The Seventh Meeting of the Asia-Pacific Parliamentarian Forum on Global Health is commenced

The Seventh Meeting of the Asia-Pacific Parliamentarian Forum on Global Health under the theme "Building primary health care for the Future" has commenced in Ulaanbaatar, Mongolia today on August 21, 2023.

Over 70 delegates including 15 parliamentarians, speakers and Ministers of Health from the Republic of Vanuatu, Socialist Republic of Vietnam, Kingdom of Cambodia, Cook Islands, Republic of Kiribati, Lao People’s Democratic Republic, Mongolia, Niue, Papua New Guinea, Independent State of Samoa, Solomon Islands, Republic of Korea, Kingdom of Tonga, Tuvalu, and Republic of Fiji, and World Health Organization are attending the Meeting.

The Seventh Meeting of the Asia-Pacific Parliamentarian Forum is chaired by Chairman of the State Great Hural (Parliament) of Mongolia, and below the opening remarks delivered  by Chairman Mr. G.Zandanshatar during the opening ceremony.


Honorable members of parliament of countries in the Asia-Pacific region,

Dear WHO guests delegates,

Ladies and gentlemen,

Greetings and welcome to Mongolia.


On behalf of the State Great Hural of Mongolia and myself, I am sincerely grateful for hosting in Mongolia the seventh Asia, Pacific Parliamentarian Forum on Global Health where over half of the world's population resides in countries in this region.

All of you would agree that the ultimate goal of any country's development is for the well-being, healthy and satisfying life of the population, and health is the basic measure of progress of human development.

Currently, discussion on vaccines, obesity, and tobacco control by the UN Security Council and World Economic Forum is progressing; a month later three high-level meetings on tuberculosis, universal health coverage in health services, and readiness for the potential risks of a pandemic by the 78th World Health Assembly are upcoming. They indicate that health issue converts to a leading direction in collaboration in the international arena rather is being a matter of one sector, and it stretched out one country's boundary.

Hence, countries are aiming to build a health system based on primary health care and services that coincided with principles of unity, equality, and justice, and make services accessible to all.

Globally, under this purpose, significant improvements in increasing availability of maternal and childcare and services, and prevention of communicable diseases been occurred over the passing years.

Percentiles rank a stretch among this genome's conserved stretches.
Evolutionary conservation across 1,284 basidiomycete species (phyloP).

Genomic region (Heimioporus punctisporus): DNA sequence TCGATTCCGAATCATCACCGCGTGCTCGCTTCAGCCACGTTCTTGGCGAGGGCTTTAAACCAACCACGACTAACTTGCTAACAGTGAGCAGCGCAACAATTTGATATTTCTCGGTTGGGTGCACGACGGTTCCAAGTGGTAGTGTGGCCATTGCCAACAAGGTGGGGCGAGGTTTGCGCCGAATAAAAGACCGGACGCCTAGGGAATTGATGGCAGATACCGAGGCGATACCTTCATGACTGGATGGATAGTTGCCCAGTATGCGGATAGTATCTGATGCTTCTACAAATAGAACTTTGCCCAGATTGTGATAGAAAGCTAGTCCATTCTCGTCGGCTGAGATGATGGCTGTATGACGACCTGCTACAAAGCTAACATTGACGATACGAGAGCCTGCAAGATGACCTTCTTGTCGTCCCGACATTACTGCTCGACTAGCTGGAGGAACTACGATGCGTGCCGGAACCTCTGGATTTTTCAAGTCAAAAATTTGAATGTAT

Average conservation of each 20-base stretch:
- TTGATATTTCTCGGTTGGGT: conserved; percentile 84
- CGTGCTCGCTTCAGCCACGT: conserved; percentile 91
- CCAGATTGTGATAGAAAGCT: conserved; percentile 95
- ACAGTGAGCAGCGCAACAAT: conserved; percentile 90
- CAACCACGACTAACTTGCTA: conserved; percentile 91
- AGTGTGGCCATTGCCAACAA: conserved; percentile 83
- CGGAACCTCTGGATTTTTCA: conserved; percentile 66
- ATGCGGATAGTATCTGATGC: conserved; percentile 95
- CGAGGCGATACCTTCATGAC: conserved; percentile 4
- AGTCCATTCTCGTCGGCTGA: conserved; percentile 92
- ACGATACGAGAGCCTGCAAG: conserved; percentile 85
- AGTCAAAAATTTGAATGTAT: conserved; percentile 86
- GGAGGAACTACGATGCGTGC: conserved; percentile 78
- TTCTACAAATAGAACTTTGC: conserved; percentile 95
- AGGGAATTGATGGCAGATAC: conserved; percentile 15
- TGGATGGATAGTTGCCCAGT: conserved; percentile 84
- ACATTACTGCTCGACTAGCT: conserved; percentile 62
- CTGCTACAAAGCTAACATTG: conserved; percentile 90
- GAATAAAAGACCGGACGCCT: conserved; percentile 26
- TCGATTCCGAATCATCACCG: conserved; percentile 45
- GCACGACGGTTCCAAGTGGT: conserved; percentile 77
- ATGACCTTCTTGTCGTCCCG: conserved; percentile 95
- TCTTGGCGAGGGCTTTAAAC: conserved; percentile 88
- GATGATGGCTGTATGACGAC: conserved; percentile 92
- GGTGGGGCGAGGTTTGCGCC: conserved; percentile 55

However new challenges such as population aging, the 'silent plague' of non-communicable diseases, climate changes, the impact of natural disasters due to global tectonic transition, and societal, economic, and demographic rapid changes are appearing. They result in an increase in expenses and demand for health care and services.

Because challenges are taking unprecedented scales never seen before and becoming more complicated, political leadership, innovation, and whole society partnership are essential to address them. We need to review the organization of health care and services, financing, and resource allocation to make it more accurate to restrict the growth of health expenditure, protect citizens from health-induced financial risks, and prolong population life expectancy.

We must accept primary health care and services as the most efficient approach of the development which requires a substantial amount of investment, and engagement of all sectors of society rather than a cheap package of care and services dedicated to low-income populations. Directing legal and policy reform to is our duty as parliamentarians.

The State Great Hural of Mongolia is supporting health sector reform, increasing the financing of care and services, reflecting health in policies of all sectors, and strengthening inter-sectoral collaboration as its' core goal. The COVID-19 pandemic for three continuous years had shown its' necessity sufficiently for us. The State Great Hural of Mongolia organized a wide range of response measures against the pandemic promptly, and by approving the Law on Prevention, Combat, and Reduction of Social and Economic Impacts of COVID-19 in April 2020 became one of 32 countries who had endorsed an independent law.

It resulted in significant advantages by enabling the legal environment to organize prompt response actions, to make budget amendments to the operating cost of the health sector, and to carry out coordination between chief finance officers, and between asset and operating cost expenditure.

Although World Health Organization declared end to the pandemic threat 3 months ago, our country has started early screening among the total population to address till existing health consequences of COVID-19, and we believe that it can be a model at a regional level.


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